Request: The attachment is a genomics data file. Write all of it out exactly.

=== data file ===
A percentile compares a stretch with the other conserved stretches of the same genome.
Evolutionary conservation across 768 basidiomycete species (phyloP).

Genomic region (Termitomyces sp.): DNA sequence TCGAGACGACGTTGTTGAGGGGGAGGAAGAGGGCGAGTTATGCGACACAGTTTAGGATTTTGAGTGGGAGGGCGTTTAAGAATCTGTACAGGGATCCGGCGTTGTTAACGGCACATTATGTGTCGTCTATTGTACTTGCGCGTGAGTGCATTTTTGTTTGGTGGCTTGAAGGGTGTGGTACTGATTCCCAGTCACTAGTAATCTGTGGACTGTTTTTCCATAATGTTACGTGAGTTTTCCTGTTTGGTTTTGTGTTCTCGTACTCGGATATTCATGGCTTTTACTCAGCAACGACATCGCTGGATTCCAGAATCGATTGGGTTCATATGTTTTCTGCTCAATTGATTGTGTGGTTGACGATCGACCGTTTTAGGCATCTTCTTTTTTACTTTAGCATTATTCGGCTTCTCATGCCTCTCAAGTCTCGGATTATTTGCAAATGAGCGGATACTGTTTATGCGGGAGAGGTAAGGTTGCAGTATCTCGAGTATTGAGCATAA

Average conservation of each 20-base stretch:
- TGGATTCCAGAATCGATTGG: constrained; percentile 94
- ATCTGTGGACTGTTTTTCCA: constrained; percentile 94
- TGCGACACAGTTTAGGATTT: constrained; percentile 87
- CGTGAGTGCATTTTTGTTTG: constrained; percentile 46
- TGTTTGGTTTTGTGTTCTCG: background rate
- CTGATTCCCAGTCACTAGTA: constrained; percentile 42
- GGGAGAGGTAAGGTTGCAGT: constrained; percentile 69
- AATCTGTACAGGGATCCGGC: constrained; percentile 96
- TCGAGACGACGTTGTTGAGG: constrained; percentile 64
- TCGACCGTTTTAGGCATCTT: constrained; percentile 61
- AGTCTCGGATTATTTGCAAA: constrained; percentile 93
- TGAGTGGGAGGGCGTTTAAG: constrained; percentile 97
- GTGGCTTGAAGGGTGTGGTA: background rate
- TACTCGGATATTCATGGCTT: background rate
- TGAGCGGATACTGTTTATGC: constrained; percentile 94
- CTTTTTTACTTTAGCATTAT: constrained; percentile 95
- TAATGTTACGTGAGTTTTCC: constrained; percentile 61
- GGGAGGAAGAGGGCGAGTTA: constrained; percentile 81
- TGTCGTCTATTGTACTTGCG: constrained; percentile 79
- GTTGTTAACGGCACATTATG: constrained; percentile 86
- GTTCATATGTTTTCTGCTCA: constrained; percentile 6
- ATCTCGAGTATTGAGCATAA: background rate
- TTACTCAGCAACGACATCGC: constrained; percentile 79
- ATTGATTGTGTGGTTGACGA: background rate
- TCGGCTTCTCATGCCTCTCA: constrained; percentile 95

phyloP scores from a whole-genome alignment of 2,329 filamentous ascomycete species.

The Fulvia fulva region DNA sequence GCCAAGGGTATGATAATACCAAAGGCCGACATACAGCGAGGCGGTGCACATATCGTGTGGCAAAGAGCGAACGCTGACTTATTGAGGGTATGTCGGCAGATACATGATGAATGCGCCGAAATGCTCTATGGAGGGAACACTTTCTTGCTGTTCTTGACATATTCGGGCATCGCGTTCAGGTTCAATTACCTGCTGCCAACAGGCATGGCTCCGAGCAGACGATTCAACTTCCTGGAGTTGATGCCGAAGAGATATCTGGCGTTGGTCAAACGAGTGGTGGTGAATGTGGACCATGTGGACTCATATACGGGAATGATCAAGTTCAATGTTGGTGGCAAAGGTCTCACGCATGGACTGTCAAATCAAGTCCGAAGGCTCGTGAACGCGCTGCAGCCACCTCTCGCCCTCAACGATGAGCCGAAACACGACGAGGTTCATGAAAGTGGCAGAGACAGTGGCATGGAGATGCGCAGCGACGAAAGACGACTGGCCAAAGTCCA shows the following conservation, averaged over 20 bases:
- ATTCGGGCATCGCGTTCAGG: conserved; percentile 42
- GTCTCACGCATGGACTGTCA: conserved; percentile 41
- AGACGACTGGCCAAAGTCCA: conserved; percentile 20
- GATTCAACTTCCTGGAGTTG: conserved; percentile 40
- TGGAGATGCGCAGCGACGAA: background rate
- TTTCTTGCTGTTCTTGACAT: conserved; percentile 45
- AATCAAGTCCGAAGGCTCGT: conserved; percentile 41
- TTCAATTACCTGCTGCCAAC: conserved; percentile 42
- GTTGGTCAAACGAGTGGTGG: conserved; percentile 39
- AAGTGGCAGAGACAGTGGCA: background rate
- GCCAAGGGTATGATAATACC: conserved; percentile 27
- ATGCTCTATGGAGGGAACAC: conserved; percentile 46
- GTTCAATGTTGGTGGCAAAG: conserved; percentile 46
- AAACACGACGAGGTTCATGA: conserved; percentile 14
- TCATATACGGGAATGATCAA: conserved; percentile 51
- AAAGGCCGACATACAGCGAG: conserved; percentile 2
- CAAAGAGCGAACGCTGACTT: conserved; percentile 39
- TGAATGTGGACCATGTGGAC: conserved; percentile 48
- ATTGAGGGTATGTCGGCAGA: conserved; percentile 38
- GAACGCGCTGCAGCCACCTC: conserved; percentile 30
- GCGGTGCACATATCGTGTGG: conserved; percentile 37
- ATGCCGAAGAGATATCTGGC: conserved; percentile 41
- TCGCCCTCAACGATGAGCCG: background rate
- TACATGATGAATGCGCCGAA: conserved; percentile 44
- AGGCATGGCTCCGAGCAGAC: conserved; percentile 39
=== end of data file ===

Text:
A percentile compares a stretch with the other conserved stretches of the same genome.
Evolutionary conservation across 768 basidiomycete species (phyloP).

Genomic region (Termitomyces sp.): DNA sequence TCGAGACGACGTTGTTGAGGGGGAGGAAGAGGGCGAGTTATGCGACACAGTTTAGGATTTTGAGTGGGAGGGCGTTTAAGAATCTGTACAGGGATCCGGCGTTGTTAACGGCACATTATGTGTCGTCTATTGTACTTGCGCGTGAGTGCATTTTTGTTTGGTGGCTTGAAGGGTGTGGTACTGATTCCCAGTCACTAGTAATCTGTGGACTGTTTTTCCATAATGTTACGTGAGTTTTCCTGTTTGGTTTTGTGTTCTCGTACTCGGATATTCATGGCTTTTACTCAGCAACGACATCGCTGGATTCCAGAATCGATTGGGTTCATATGTTTTCTGCTCAATTGATTGTGTGGTTGACGATCGACCGTTTTAGGCATCTTCTTTTTTACTTTAGCATTATTCGGCTTCTCATGCCTCTCAAGTCTCGGATTATTTGCAAATGAGCGGATACTGTTTATGCGGGAGAGGTAAGGTTGCAGTATCTCGAGTATTGAGCATAA

Average conservation of each 20-base stretch:
- TGGATTCCAGAATCGATTGG: constrained; percentile 94
- ATCTGTGGACTGTTTTTCCA: constrained; percentile 94
- TGCGACACAGTTTAGGATTT: constrained; percentile 87
- CGTGAGTGCATTTTTGTTTG: constrained; percentile 46
- TGTTTGGTTTTGTGTTCTCG: background rate
- CTGATTCCCAGTCACTAGTA: constrained; percentile 42
- GGGAGAGGTAAGGTTGCAGT: constrained; percentile 69
- AATCTGTACAGGGATCCGGC: constrained; percentile 96
- TCGAGACGACGTTGTTGAGG: constrained; percentile 64
- TCGACCGTTTTAGGCATCTT: constrained; percentile 61
- AGTCTCGGATTATTTGCAAA: constrained; percentile 93
- TGAGTGGGAGGGCGTTTAAG: constrained; percentile 97
- GTGGCTTGAAGGGTGTGGTA: background rate
- TACTCGGATATTCATGGCTT: background rate
- TGAGCGGATACTGTTTATGC: constrained; percentile 94
- CTTTTTTACTTTAGCATTAT: constrained; percentile 95
- TAATGTTACGTGAGTTTTCC: constrained; percentile 61
- GGGAGGAAGAGGGCGAGTTA: constrained; percentile 81
- TGTCGTCTATTGTACTTGCG: constrained; percentile 79
- GTTGTTAACGGCACATTATG: constrained; percentile 86
- GTTCATATGTTTTCTGCTCA: constrained; percentile 6
- ATCTCGAGTATTGAGCATAA: background rate
- TTACTCAGCAACGACATCGC: constrained; percentile 79
- ATTGATTGTGTGGTTGACGA: background rate
- TCGGCTTCTCATGCCTCTCA: constrained; percentile 95

phyloP scores from a whole-genome alignment of 2,329 filamentous ascomycete species.

The Fulvia fulva region DNA sequence GCCAAGGGTATGATAATACCAAAGGCCGACATACAGCGAGGCGGTGCACATATCGTGTGGCAAAGAGCGAACGCTGACTTATTGAGGGTATGTCGGCAGATACATGATGAATGCGCCGAAATGCTCTATGGAGGGAACACTTTCTTGCTGTTCTTGACATATTCGGGCATCGCGTTCAGGTTCAATTACCTGCTGCCAACAGGCATGGCTCCGAGCAGACGATTCAACTTCCTGGAGTTGATGCCGAAGAGATATCTGGCGTTGGTCAAACGAGTGGTGGTGAATGTGGACCATGTGGACTCATATACGGGAATGATCAAGTTCAATGTTGGTGGCAAAGGTCTCACGCATGGACTGTCAAATCAAGTCCGAAGGCTCGTGAACGCGCTGCAGCCACCTCTCGCCCTCAACGATGAGCCGAAACACGACGAGGTTCATGAAAGTGGCAGAGACAGTGGCATGGAGATGCGCAGCGACGAAAGACGACTGGCCAAAGTCCA shows the following conservation, averaged over 20 bases:
- ATTCGGGCATCGCGTTCAGG: conserved; percentile 42
- GTCTCACGCATGGACTGTCA: conserved; percentile 41
- AGACGACTGGCCAAAGTCCA: conserved; percentile 20
- GATTCAACTTCCTGGAGTTG: conserved; percentile 40
- TGGAGATGCGCAGCGACGAA: background rate
- TTTCTTGCTGTTCTTGACAT: conserved; percentile 45
- AATCAAGTCCGAAGGCTCGT: conserved; percentile 41
- TTCAATTACCTGCTGCCAAC: conserved; percentile 42
- GTTGGTCAAACGAGTGGTGG: conserved; percentile 39
- AAGTGGCAGAGACAGTGGCA: background rate
- GCCAAGGGTATGATAATACC: conserved; percentile 27
- ATGCTCTATGGAGGGAACAC: conserved; percentile 46
- GTTCAATGTTGGTGGCAAAG: conserved; percentile 46
- AAACACGACGAGGTTCATGA: conserved; percentile 14
- TCATATACGGGAATGATCAA: conserved; percentile 51
- AAAGGCCGACATACAGCGAG: conserved; percentile 2
- CAAAGAGCGAACGCTGACTT: conserved; percentile 39
- TGAATGTGGACCATGTGGAC: conserved; percentile 48
- ATTGAGGGTATGTCGGCAGA: conserved; percentile 38
- GAACGCGCTGCAGCCACCTC: conserved; percentile 30
- GCGGTGCACATATCGTGTGG: conserved; percentile 37
- ATGCCGAAGAGATATCTGGC: conserved; percentile 41
- TCGCCCTCAACGATGAGCCG: background rate
- TACATGATGAATGCGCCGAA: conserved; percentile 44
- AGGCATGGCTCCGAGCAGAC: conserved; percentile 39